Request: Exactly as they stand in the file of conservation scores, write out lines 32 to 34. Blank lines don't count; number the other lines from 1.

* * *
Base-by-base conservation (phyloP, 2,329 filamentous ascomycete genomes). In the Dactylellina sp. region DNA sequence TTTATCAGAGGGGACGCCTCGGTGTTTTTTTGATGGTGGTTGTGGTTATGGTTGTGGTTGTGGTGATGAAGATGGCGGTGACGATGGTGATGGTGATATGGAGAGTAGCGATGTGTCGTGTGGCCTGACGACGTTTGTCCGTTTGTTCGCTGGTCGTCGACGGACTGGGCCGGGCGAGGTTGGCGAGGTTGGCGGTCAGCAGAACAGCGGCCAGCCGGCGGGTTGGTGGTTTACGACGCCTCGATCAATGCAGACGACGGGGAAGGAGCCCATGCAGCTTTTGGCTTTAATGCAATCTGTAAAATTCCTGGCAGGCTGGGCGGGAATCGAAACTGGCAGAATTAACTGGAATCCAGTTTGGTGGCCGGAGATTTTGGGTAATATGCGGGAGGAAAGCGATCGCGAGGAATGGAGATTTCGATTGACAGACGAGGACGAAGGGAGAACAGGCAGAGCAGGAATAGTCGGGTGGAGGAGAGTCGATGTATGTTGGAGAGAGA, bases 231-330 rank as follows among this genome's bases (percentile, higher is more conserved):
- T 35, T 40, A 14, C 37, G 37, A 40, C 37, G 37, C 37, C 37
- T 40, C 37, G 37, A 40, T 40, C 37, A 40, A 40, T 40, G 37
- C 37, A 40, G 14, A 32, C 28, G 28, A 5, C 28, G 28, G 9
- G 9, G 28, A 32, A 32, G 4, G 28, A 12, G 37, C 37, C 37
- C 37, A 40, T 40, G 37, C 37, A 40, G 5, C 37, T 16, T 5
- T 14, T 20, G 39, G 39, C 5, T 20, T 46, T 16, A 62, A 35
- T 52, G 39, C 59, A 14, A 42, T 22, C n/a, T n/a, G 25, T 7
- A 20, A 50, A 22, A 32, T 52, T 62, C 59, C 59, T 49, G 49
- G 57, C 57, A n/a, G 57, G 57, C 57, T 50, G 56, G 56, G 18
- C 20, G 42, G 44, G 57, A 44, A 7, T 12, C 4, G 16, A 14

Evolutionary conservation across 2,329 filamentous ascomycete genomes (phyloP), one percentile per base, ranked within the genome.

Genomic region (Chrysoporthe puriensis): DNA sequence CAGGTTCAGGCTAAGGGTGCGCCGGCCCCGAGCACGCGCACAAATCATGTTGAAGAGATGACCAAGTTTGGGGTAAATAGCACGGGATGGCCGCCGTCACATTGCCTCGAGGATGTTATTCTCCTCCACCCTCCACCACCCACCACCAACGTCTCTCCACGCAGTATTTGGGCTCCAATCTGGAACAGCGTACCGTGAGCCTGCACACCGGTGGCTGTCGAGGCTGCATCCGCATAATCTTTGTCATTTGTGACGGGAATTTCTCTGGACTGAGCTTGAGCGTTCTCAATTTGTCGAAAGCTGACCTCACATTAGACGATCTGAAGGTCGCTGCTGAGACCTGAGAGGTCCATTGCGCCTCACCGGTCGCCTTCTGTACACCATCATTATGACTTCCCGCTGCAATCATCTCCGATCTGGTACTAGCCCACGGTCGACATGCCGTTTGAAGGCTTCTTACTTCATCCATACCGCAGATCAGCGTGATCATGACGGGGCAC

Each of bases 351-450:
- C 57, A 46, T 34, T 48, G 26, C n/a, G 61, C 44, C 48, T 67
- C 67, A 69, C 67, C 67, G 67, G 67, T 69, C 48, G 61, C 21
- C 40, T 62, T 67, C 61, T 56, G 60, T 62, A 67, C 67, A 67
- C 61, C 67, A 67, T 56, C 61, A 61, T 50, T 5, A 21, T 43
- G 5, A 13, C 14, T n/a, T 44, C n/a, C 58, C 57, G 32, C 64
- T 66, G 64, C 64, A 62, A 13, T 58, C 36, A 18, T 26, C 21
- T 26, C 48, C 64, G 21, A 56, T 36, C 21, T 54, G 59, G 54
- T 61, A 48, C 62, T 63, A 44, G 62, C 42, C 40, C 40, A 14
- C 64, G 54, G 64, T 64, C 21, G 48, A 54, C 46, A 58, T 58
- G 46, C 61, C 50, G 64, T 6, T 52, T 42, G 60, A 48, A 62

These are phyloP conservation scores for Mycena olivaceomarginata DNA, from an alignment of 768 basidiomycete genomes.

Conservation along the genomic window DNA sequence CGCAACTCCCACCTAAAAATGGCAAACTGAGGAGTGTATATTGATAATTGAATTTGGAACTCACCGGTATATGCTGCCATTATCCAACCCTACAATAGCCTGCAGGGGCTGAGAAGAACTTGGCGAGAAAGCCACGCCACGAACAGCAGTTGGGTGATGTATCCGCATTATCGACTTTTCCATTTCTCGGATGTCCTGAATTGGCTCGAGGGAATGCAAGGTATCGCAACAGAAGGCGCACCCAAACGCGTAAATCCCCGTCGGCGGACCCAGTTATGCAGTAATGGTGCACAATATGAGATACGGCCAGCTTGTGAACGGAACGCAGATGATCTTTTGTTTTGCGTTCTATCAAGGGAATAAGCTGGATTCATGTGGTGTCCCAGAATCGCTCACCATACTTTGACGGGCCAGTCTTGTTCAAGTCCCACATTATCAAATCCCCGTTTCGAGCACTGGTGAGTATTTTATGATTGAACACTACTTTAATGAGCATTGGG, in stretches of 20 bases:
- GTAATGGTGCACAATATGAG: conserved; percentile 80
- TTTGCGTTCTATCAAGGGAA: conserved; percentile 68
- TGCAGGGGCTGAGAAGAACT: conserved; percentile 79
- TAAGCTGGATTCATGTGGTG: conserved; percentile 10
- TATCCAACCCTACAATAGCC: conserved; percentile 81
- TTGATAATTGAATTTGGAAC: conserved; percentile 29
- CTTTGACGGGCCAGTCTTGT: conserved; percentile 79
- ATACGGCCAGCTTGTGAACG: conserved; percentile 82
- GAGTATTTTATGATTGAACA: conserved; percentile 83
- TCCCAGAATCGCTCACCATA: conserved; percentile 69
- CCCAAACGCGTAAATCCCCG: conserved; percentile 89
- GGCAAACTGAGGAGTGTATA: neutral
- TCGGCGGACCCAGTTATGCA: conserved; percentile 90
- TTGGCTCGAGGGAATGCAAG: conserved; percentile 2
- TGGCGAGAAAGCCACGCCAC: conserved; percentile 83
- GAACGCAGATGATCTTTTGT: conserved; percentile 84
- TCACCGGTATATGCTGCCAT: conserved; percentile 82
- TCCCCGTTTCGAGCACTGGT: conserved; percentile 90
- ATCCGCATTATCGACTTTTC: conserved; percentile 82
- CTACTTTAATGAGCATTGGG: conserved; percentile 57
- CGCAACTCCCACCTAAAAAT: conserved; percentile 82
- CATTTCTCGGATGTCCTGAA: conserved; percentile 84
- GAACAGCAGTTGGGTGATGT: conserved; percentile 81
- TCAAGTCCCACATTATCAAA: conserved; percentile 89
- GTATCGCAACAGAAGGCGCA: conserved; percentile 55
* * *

- TTGATAATTGAATTTGGAAC: conserved; percentile 29
- CTTTGACGGGCCAGTCTTGT: conserved; percentile 79
- ATACGGCCAGCTTGTGAACG: conserved; percentile 82